Two countries, three states, ten pairs of demo skis and I finally found “the ones.” The K2 MissDemeanors replaced my eight year old beaten and battered relics. If you don’t live in a mountain town, eight years doesn’t seem like a long time to keep a pair of alpine skis. But when you can see Park City Mountain Resort, the Canyons and Deer Valley from your living room, keeping skis for that long is unheard of. It’s kind of like dog years.
When I first moved to Park City, I bought a pair of Salomon Women’s Screams and fell in love. These were my first shaped alpine skis and I was in awe of their ability to carve corduroy, tackle moguls and float through powder. I became so attached that one day when I lost one of my treasured boards, my girlfriends searched with me for over half an hour professing, “But they’re your favorites.” Thanks to a young and earnest ski patroller, we found the missing ski and I happily cruised down the mountain.
Rocker vs. Camber
Fast forward a number of years. Rockered skis are all the rage, powder skis are so wide you could water ski with them and my alpine skis are severely outdated in terms of technology, shape and turning radius. So I embark on what becomes a two year journey to find the perfect replacements. I immediately eliminated fat powder skis because they didn’t give me the maneuverability that I needed when skiing trees or bumps, even in six inches of fresh. Full rocker – not a fan. I craved a mix of rocker and camber that balanced ease of turn initiation with edge hold and rebound.
MissBehaved vs. MissDemeanor
After trying and discarding a multitude of other models, I narrowed my search down to the K2 MissBehaved and the K2 MissDemeanor with all terrain rocker. Both were women’s specific skis with a forward shifted sidecut that took into account the fact that a female skier’s center of gravity was lower. And both pairs of K2’s delivered my preferred mix of 30% rocker/70% camber while featuring metal-free Bioflex Core technology for lighter swing weight and lighter load when hiking off piste.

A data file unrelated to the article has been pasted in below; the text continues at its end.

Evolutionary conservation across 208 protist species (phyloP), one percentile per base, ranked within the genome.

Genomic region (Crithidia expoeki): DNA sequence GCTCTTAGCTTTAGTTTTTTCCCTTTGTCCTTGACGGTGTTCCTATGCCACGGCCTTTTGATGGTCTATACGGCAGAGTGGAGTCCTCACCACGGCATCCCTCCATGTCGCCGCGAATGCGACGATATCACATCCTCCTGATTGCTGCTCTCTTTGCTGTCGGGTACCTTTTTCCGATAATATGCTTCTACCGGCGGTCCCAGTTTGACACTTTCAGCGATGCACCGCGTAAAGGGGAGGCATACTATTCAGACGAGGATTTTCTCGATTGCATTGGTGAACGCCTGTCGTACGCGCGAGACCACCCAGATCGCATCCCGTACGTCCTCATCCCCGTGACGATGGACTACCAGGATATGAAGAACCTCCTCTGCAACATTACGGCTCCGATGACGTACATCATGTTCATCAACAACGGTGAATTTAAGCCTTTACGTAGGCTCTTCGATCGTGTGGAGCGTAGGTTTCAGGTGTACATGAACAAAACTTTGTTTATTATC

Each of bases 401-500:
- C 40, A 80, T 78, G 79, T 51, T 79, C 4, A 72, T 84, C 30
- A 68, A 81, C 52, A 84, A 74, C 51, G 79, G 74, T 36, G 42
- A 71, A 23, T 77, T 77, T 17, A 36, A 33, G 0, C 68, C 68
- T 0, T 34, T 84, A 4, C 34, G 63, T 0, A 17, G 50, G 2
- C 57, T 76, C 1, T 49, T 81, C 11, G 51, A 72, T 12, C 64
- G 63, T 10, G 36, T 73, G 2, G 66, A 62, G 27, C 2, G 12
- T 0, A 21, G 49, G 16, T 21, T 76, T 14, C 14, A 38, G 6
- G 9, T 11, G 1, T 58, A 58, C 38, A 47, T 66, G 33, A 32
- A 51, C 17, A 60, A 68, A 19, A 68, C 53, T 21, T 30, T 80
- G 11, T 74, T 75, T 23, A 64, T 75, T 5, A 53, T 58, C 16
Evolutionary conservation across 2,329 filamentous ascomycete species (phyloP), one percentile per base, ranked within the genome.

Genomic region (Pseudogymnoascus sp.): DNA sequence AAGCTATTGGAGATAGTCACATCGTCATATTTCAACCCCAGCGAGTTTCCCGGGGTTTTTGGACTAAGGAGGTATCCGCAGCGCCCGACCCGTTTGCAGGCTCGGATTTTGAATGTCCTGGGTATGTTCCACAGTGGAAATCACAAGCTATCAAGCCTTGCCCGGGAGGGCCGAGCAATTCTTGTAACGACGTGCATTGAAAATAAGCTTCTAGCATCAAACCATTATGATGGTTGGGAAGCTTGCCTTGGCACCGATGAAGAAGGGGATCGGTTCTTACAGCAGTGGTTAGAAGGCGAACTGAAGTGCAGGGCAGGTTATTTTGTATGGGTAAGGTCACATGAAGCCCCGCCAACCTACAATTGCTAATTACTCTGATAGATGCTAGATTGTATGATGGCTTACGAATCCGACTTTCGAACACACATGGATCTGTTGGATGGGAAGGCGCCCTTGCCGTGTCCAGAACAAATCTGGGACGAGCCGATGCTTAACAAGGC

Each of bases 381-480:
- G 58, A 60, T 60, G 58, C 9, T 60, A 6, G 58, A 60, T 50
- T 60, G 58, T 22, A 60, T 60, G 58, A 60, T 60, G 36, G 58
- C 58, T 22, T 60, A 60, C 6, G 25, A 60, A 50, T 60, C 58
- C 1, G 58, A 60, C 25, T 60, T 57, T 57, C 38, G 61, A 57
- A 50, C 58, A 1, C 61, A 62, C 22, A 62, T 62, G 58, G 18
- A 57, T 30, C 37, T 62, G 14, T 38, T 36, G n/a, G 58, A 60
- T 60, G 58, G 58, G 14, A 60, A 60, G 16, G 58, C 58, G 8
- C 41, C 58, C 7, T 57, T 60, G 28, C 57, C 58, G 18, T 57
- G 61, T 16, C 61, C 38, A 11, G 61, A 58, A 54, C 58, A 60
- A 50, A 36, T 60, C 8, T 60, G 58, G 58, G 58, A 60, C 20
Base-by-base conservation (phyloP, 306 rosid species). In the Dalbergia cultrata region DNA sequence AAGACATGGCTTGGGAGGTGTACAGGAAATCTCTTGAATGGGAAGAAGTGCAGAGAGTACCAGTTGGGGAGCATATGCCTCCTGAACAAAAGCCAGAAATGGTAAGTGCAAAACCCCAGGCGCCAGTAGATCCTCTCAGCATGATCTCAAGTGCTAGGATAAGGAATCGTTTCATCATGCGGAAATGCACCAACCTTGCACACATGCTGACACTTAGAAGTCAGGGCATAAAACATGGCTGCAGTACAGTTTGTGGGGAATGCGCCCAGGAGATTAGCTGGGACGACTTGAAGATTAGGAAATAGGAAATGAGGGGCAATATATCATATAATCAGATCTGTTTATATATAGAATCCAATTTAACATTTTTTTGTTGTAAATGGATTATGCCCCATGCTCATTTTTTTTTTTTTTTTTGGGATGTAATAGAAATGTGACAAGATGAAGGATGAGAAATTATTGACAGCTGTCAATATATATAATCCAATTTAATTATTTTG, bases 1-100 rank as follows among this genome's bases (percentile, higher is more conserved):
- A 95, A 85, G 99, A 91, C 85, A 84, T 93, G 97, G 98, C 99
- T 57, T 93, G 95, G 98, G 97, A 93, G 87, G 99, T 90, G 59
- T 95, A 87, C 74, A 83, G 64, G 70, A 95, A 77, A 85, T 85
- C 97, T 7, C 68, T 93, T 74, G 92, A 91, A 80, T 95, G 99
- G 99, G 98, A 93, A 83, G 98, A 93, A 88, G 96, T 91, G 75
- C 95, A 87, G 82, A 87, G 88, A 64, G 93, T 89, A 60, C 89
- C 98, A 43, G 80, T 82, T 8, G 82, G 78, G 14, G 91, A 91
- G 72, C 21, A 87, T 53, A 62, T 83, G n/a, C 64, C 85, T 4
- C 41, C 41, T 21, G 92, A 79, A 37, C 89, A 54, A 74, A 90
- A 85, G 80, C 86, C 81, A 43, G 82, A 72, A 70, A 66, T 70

Since I had gotten my “pilot’s license” revoked during an ill-fated jump a few years back, I tried the MissBehaved version first since the MissDemeanors were designed for 50% powder and 50% park. While they floated through powder and plowed through crud, and were the best ski I’d tried to date, the MissBehaveds didn’t have the grab that I yearned for on hardpack. So I popped on their siblings, the MissDemeanors, and immediately knew this was it.
Never mind that the MissDemeanors were twin tips that could handle park as well as groomers. Or that they had bi-directional taper for switch riding. I was transfixed by the narrower waist, that made these all mountain skis turn on a dime, around aspens, evergreens and even the occasional tree stump. And while they could handle powder and crud as well as the K2 MissBehaved skis, they had the stability and control that I wanted, not to mention significant carving ability.
Alpine Ski Demo Testing
The true test came when my ski partner of 20 years, told me that I looked fluid and effortless on my new favorite boards. And they just felt right. Was it worth testing a myriad of skis to find my perfect match? You bet. And you can too.
Click here to go the Jans Alpine Demo Center to check out our selection of performance demo skis, including my favorites. You wouldn’t buy a new car without taking it for a test drive. Right?
Liz Yokubison, Senior Editor of Jans.com